Monday, June 04, 2007

Truth to Power

[Marc Chagall, Moses and Aaron before Pharaoh, 1956. Courtesy Spaightwood Galleries, housed in the former Unitarian church in Upton, Mass.]

I said it in the thread below, but I think it deserves repeating in its own thread:

I would say that overcoming oppression and healing its injuries is an entirely valid way to apply one's core religious or moral values, but it is not a value in and of itself, much less a core one.

Because of this, I don't like the way AR/AO has been promoted recently as a core collective value within the UUA, or as a necessary part of our collective identity. I don't like the way it divides the world into the self-righteous "us" and the contemptible "them". I don't like the way it replaces a soteriology of grace with a soteriology of victimhood and conflict. I don't like the way it sanctifies victims for things they had no choice over and demonizes even unwitting "oppressors" for harm they may never have intended (or even have participated in), or the way it eagerly and gullibly finds oppression and victimization even in the most unlikely and dubious of instances. (Like a "brown bag lunch", for instance.) I don't like the fact that too often its response to oppression, whether real or imaginary, fails to include any meaningful physical, emotional or spiritual ministry or healing to the actual victim -- other than perhaps nurturing and encouraging the victim's sense of anger and injustice. I don't like the overemphasis of faultfinding, and underemphasis of our historic Universalist gospel of love and forgiveness even (or especially) when it has not been earned. And I especially don't like it when the extraordinary attention and resources that are devoted to AR/AO in some corners of UU-dom seem to crowd out nearly any other avenue or approach to faith formation.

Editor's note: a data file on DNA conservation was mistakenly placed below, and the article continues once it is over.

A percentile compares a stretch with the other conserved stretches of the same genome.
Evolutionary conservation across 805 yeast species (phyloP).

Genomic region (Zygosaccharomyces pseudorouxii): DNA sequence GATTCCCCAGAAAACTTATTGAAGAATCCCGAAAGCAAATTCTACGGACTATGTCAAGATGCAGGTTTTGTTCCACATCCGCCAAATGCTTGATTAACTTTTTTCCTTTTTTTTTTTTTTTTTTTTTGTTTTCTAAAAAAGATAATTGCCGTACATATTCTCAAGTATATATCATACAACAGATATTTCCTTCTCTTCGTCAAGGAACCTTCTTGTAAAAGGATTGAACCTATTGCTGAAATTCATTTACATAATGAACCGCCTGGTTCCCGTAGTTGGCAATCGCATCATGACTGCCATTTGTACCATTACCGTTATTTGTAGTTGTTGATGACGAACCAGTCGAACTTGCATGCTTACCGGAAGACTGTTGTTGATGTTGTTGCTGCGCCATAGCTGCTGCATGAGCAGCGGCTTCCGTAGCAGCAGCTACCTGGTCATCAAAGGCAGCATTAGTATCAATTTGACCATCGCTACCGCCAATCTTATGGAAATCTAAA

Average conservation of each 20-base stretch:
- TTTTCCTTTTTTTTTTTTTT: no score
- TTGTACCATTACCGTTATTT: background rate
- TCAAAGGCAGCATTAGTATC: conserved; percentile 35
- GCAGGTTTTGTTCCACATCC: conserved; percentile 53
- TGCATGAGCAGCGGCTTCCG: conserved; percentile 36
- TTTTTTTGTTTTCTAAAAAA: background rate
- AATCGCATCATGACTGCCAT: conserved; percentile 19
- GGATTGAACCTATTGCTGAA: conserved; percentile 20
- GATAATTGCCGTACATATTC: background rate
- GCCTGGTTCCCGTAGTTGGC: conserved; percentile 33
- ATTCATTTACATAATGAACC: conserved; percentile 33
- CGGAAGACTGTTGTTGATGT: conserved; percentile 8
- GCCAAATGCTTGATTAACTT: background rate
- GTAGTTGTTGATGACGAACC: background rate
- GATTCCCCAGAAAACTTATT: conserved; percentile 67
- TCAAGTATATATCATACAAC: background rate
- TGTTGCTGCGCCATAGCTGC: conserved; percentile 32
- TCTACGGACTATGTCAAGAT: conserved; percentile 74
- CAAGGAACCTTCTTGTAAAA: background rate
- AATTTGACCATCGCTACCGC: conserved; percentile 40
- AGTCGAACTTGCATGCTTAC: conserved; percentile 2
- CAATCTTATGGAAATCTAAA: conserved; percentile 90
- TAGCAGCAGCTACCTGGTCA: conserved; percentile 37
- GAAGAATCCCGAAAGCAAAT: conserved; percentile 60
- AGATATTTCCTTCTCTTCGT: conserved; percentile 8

There are many effective ways to combat racism and oppression, and it is a worthy undertaking, but standing like the Pharisee in the Temple court and piously proclaiming the purity of one's observance of the AR/AO mitzvot is not a particularly good way to do it.

I'll add to this that while fighting racism and oppression is a worthy way to express one's faith, there are also many others. Not every UU can, or should be expected to, succeed as a prophetic witness against social pathology while also holding a day job and supporting a family. Perhaps especially our ministers.